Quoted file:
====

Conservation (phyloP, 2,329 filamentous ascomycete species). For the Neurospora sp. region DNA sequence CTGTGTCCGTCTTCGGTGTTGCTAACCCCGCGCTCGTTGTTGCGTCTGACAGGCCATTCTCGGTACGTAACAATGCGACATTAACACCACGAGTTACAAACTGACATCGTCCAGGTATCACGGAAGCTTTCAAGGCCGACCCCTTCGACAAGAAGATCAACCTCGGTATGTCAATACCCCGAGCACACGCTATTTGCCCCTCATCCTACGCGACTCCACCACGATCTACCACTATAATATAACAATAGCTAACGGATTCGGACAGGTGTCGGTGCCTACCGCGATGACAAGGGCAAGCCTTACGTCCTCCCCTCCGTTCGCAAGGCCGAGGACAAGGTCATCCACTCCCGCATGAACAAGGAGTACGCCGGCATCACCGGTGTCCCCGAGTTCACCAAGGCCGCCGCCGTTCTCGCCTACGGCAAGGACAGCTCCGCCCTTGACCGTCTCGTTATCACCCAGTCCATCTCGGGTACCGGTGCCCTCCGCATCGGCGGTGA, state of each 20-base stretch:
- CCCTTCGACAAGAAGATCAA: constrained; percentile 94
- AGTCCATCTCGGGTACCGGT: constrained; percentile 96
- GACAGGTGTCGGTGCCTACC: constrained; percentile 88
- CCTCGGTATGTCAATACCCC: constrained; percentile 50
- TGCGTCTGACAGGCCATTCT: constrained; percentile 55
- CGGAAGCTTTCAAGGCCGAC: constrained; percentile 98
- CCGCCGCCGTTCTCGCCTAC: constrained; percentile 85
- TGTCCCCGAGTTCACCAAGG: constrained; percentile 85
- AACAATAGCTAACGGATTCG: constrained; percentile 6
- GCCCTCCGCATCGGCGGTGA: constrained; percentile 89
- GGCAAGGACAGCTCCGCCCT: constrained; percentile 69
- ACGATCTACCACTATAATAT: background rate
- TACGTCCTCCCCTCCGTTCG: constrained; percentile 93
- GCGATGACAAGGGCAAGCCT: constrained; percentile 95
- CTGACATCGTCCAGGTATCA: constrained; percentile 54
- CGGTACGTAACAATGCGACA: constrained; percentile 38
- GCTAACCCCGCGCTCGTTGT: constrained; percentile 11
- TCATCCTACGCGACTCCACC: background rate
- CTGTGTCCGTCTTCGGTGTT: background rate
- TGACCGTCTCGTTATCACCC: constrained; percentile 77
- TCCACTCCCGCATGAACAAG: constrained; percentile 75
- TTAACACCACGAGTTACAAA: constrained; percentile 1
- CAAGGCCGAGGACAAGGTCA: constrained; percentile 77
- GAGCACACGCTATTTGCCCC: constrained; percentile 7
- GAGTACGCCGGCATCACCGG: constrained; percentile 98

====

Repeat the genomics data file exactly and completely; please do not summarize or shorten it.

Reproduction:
Conservation (phyloP, 2,329 filamentous ascomycete species). For the Neurospora sp. region DNA sequence CTGTGTCCGTCTTCGGTGTTGCTAACCCCGCGCTCGTTGTTGCGTCTGACAGGCCATTCTCGGTACGTAACAATGCGACATTAACACCACGAGTTACAAACTGACATCGTCCAGGTATCACGGAAGCTTTCAAGGCCGACCCCTTCGACAAGAAGATCAACCTCGGTATGTCAATACCCCGAGCACACGCTATTTGCCCCTCATCCTACGCGACTCCACCACGATCTACCACTATAATATAACAATAGCTAACGGATTCGGACAGGTGTCGGTGCCTACCGCGATGACAAGGGCAAGCCTTACGTCCTCCCCTCCGTTCGCAAGGCCGAGGACAAGGTCATCCACTCCCGCATGAACAAGGAGTACGCCGGCATCACCGGTGTCCCCGAGTTCACCAAGGCCGCCGCCGTTCTCGCCTACGGCAAGGACAGCTCCGCCCTTGACCGTCTCGTTATCACCCAGTCCATCTCGGGTACCGGTGCCCTCCGCATCGGCGGTGA, state of each 20-base stretch:
- CCCTTCGACAAGAAGATCAA: constrained; percentile 94
- AGTCCATCTCGGGTACCGGT: constrained; percentile 96
- GACAGGTGTCGGTGCCTACC: constrained; percentile 88
- CCTCGGTATGTCAATACCCC: constrained; percentile 50
- TGCGTCTGACAGGCCATTCT: constrained; percentile 55
- CGGAAGCTTTCAAGGCCGAC: constrained; percentile 98
- CCGCCGCCGTTCTCGCCTAC: constrained; percentile 85
- TGTCCCCGAGTTCACCAAGG: constrained; percentile 85
- AACAATAGCTAACGGATTCG: constrained; percentile 6
- GCCCTCCGCATCGGCGGTGA: constrained; percentile 89
- GGCAAGGACAGCTCCGCCCT: constrained; percentile 69
- ACGATCTACCACTATAATAT: background rate
- TACGTCCTCCCCTCCGTTCG: constrained; percentile 93
- GCGATGACAAGGGCAAGCCT: constrained; percentile 95
- CTGACATCGTCCAGGTATCA: constrained; percentile 54
- CGGTACGTAACAATGCGACA: constrained; percentile 38
- GCTAACCCCGCGCTCGTTGT: constrained; percentile 11
- TCATCCTACGCGACTCCACC: background rate
- CTGTGTCCGTCTTCGGTGTT: background rate
- TGACCGTCTCGTTATCACCC: constrained; percentile 77
- TCCACTCCCGCATGAACAAG: constrained; percentile 75
- TTAACACCACGAGTTACAAA: constrained; percentile 1
- CAAGGCCGAGGACAAGGTCA: constrained; percentile 77
- GAGCACACGCTATTTGCCCC: constrained; percentile 7
- GAGTACGCCGGCATCACCGG: constrained; percentile 98